Upon completion of this course, you'll be able to:

    • Provide a framework for clinical decision making as it pertains to locomotor rehabilitation.
    • Consider current controversies regarding current approaches to locomotor rehabilitation, including body-weight support systems and approaches to guidance.
    • Identify the urgent clinical questions regarding locomotor training.
    • Identify barriers to implementing current concepts, principles, and evidence in clinical practice.

    Friday, February 10

    Recipe for Future Success: How Do We Identify the Active Ingredients for Locomotor Rehabilitation, Part 2: Panel Discussion

    Time: 8:00 am-10:00 am (See Program for Room)

    Speakers: Carolynn Patten, PhD, Andrea L. Behrman, PT, PhD, FAPTA, Thomas (George) Hornby, PT, PhD, Daniel P. Ferris, PhD

    Level: Intermediate

    Locomotor training (LT) is 1 example of a task-specific training strategy to promote recovery of walking function. Several variations of LT exist in current clinical practice, and there is decided controversy regarding both the optimal training approach and the target outcomes. This session builds on Part 1 as well as on the experience at CSM 2011, with a focused paned discussion, audience participation, and interaction to discuss experiences and perspectives, pose questions, and identify the barriers to implementing LT in the current clinical setting.

    Upon completion of this course, you'll be able to:

    • Provide a framework for clinical decision making as it pertains to locomotor rehabilitation.
    • Consider controversies regarding current approaches to locomotor rehabilitation including body-weight support systems and approaches to guidance.
    • Identify the urgent clinical questions regarding LT.
    • Identify barriers to implementing current concepts, principles, and evidence in clinical practice in the real world.

    RCTs on Disability Intervention in Physical Therapy and Rehabilitation: Unique Challenges and Opportunities

    Time: 10:30 am-12:30 pm (See Program for Room)

    Speakers: Jan Reynolds, Alan Jette, Sara Mulroy, PT, PhD, Jessie VanSwearingen, G. Kelley Fitzgerald, PT, PhD, FAPTA, Nancy Latham, PT, PhD

    Level: Multiple Level

    As much as 10% of the world's population and almost 20% of the US population has a disability. That percentage will only grow as the Baby Boomers age-but there still is little evidence to guide strategies to reduce activity limitations and increase participation in people with disability. That's why PTJ recently published a special series on improving the evidence base for disability intervention. In this session, authors who contributed to the series share the results of their trials and offer frank discussion about the special challenges of doing RCTs in this area. Their focuses include factors associated with participation poststroke, exercise intervention in knee osteoarthritis, the PTClinResNet database on disability outcomes, and the relationship of exercise and gait to the outcomes of activity and participation in older adults. No matter what your area of interest, you'll benefit from the experience and valuable insights of these groundbreaking authors.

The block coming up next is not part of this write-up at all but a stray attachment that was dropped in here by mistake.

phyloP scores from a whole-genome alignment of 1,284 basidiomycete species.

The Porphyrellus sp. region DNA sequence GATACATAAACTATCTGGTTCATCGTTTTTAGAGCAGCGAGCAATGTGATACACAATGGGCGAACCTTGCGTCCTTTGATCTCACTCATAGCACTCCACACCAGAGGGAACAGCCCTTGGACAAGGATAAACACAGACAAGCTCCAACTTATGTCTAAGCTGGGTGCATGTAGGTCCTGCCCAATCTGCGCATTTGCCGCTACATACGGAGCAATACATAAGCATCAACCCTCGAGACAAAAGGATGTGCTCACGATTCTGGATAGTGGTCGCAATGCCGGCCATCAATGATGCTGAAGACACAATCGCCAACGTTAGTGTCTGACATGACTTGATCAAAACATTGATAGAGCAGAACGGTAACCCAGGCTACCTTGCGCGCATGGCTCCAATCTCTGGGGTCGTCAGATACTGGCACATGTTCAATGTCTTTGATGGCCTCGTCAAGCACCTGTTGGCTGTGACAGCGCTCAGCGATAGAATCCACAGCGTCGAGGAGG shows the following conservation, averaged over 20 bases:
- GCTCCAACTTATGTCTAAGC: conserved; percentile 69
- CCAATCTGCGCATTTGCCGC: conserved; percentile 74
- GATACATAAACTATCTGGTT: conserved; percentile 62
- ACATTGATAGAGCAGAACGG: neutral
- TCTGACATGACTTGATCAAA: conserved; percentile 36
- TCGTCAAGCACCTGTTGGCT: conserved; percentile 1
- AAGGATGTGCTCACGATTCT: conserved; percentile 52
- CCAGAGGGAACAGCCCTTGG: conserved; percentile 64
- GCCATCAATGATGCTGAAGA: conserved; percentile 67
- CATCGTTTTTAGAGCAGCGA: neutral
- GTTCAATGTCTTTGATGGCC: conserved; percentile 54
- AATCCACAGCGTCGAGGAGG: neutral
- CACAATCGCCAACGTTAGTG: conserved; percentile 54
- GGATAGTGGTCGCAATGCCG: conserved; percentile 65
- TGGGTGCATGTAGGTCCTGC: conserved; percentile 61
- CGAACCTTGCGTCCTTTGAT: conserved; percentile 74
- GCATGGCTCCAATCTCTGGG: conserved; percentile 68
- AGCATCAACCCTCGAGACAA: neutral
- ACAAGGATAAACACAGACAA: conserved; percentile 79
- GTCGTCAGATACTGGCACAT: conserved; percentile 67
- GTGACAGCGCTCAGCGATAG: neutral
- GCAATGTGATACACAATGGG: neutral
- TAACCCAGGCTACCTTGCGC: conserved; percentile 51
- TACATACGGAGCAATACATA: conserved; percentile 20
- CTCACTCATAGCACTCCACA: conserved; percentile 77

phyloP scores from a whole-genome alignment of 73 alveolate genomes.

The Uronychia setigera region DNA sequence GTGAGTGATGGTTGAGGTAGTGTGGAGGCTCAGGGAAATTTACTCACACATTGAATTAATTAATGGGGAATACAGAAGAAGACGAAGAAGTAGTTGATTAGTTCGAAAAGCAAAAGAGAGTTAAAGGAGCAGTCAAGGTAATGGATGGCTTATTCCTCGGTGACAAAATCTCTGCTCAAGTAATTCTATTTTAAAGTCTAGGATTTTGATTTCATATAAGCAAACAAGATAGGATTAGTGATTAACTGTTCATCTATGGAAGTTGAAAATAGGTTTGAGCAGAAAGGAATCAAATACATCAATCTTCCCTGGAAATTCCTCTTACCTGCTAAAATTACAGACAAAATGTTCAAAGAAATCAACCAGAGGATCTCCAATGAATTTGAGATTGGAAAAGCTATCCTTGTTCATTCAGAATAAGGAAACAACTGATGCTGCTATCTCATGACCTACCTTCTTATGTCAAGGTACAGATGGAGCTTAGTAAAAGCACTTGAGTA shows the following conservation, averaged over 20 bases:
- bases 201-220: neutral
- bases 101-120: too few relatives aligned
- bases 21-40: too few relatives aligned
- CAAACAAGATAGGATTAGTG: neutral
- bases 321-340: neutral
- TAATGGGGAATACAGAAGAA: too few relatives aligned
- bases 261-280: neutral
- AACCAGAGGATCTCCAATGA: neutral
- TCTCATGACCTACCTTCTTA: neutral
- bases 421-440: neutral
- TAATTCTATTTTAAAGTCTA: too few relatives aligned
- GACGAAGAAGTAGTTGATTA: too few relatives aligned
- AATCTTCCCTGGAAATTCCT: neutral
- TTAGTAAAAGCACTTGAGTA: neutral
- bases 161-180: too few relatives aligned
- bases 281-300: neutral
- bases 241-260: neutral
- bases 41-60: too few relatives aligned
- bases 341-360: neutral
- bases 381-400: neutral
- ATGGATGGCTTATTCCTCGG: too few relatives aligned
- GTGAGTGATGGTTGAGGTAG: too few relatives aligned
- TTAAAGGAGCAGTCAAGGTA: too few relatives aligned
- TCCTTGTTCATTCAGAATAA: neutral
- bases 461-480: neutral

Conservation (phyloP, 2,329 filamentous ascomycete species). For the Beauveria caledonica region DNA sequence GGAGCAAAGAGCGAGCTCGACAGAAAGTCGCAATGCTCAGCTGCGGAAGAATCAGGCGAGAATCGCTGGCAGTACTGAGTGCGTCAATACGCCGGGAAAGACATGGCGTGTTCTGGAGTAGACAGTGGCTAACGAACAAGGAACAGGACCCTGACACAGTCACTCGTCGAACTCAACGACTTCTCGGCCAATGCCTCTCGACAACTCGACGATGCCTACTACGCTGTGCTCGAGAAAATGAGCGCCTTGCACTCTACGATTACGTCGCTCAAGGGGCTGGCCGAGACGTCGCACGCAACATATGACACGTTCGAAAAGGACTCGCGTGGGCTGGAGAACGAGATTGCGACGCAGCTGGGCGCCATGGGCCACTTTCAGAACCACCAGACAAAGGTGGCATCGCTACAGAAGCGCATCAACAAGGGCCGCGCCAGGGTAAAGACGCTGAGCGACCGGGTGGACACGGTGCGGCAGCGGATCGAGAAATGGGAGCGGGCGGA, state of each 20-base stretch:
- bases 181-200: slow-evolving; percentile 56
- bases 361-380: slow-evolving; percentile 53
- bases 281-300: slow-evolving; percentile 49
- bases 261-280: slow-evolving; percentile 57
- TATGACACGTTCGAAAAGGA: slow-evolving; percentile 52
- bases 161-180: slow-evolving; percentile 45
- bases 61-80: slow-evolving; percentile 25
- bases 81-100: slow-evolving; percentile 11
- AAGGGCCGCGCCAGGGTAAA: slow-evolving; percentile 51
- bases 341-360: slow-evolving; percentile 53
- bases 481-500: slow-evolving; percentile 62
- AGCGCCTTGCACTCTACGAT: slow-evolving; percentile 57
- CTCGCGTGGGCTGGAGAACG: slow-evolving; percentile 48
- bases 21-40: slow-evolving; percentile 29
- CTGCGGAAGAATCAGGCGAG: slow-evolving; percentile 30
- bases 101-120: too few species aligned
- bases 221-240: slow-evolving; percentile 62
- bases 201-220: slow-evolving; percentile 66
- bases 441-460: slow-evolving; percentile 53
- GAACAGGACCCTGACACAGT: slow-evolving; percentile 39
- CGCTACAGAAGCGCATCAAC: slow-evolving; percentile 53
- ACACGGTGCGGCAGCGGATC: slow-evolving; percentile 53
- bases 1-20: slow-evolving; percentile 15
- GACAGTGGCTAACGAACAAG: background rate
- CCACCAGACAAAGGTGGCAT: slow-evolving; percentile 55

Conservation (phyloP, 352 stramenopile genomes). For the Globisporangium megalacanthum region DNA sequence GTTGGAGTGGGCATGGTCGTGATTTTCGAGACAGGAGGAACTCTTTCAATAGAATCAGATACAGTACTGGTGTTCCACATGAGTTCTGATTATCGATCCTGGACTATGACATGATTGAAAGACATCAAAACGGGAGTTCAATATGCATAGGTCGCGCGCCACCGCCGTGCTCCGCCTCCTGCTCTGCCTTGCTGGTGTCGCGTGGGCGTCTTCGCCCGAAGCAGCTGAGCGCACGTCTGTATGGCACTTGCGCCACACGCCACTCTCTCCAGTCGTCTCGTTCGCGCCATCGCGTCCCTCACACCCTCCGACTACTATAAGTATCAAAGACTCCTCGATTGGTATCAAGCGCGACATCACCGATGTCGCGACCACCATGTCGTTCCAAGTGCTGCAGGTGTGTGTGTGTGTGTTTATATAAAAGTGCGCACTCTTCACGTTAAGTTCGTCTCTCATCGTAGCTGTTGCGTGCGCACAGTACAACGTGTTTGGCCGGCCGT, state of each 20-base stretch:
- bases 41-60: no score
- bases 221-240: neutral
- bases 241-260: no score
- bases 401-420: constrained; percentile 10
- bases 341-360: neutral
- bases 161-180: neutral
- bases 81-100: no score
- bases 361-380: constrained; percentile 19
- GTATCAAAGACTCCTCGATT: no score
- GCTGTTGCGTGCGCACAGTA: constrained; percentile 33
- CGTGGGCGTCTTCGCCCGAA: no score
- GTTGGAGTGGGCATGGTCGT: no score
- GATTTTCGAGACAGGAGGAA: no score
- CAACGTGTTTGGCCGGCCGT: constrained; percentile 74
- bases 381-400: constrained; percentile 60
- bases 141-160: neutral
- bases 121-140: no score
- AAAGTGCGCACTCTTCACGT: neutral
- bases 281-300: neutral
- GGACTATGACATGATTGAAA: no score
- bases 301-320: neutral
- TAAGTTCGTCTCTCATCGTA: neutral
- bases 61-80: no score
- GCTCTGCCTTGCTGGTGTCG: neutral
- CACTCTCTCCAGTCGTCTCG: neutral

Upon completion of this course, you'll be able to:

    • Identify some of the new interventions or technological developments that have preliminary evidence of efficacy in improving participation in people with disability.
    • Describe the current state of understanding of the etiology, prevention, and treatment of secondary conditions for people with disability.
    • Explain what is known about effective ways to reduce environmental barriers for people with disability.
    • List important advances in the conceptualization, definition, and measurement of disability.
    • Discuss special issues and needs for people with a disability who are aging compared with those who develop a disability as they age.
    • Summarize the challenges in designing RCTs to investigate the effectiveness of physical therapy interventions in improving levels of activity and participation for people with disabilities.

    Writing With the Editors

    Time: 3:30 pm-5:30 pm (See Program for Room)

    Speakers: Rebecca Craik, PT, PhD, FAPTA, Daniel L. Riddle, PT, PhD, FAPTA, Chris Maher, PT, PhD, Jan Reynolds

    Level: Intermediate

    You've heard of "Dancing With the Stars"; now it's time for "Writing With the Editors"! PTJ's Editorial Board members know publication inside and out-both as editors and as authors who've had their own share of accepts and rejections. Take advantage of their collective wisdom! During the first half of this session, a Foundation for Physical Therapy PODS I/II recipient will serve as moderator to quiz the editors about everything you need to know, including trial registration, study participant flowcharts, and informed consent. During the second half of the session, you'll break into small groups, each including an editor, with interactions geared for authors who plan to submit a paper to a journal or who have questions broad or specific about writing, submitting, and revising.

    Upon completion of this course, you'll be able to:

    • Identify when it is appropriate to communicate with editors prior to submission.